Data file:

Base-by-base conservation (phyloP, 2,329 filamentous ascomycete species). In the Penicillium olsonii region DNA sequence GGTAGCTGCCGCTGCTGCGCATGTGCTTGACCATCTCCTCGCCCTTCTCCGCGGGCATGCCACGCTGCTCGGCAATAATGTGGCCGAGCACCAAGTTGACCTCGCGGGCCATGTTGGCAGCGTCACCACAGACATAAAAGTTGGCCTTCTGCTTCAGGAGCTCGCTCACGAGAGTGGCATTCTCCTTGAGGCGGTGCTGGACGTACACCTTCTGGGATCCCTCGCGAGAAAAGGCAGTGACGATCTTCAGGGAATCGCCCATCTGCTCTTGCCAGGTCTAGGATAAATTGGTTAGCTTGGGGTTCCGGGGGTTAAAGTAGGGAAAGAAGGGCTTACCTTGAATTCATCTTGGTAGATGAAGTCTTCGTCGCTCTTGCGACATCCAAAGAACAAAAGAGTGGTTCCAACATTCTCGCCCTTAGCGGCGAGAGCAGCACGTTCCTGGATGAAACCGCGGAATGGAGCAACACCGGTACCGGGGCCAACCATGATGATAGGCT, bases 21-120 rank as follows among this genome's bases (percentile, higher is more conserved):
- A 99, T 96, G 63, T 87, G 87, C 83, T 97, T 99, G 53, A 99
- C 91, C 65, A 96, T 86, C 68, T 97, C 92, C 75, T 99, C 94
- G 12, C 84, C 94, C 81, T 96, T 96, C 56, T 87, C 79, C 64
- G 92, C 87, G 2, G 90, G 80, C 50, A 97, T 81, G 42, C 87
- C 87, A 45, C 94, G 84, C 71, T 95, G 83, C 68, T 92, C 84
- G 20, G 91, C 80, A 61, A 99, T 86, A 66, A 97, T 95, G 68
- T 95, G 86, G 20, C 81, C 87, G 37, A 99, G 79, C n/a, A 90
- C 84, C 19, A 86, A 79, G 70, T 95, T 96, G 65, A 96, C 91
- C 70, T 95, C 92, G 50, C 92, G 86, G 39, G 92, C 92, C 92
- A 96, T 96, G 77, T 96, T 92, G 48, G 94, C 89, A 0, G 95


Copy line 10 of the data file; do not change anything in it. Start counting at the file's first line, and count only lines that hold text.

- C 70, T 95, C 92, G 50, C 92, G 86, G 39, G 92, C 92, C 92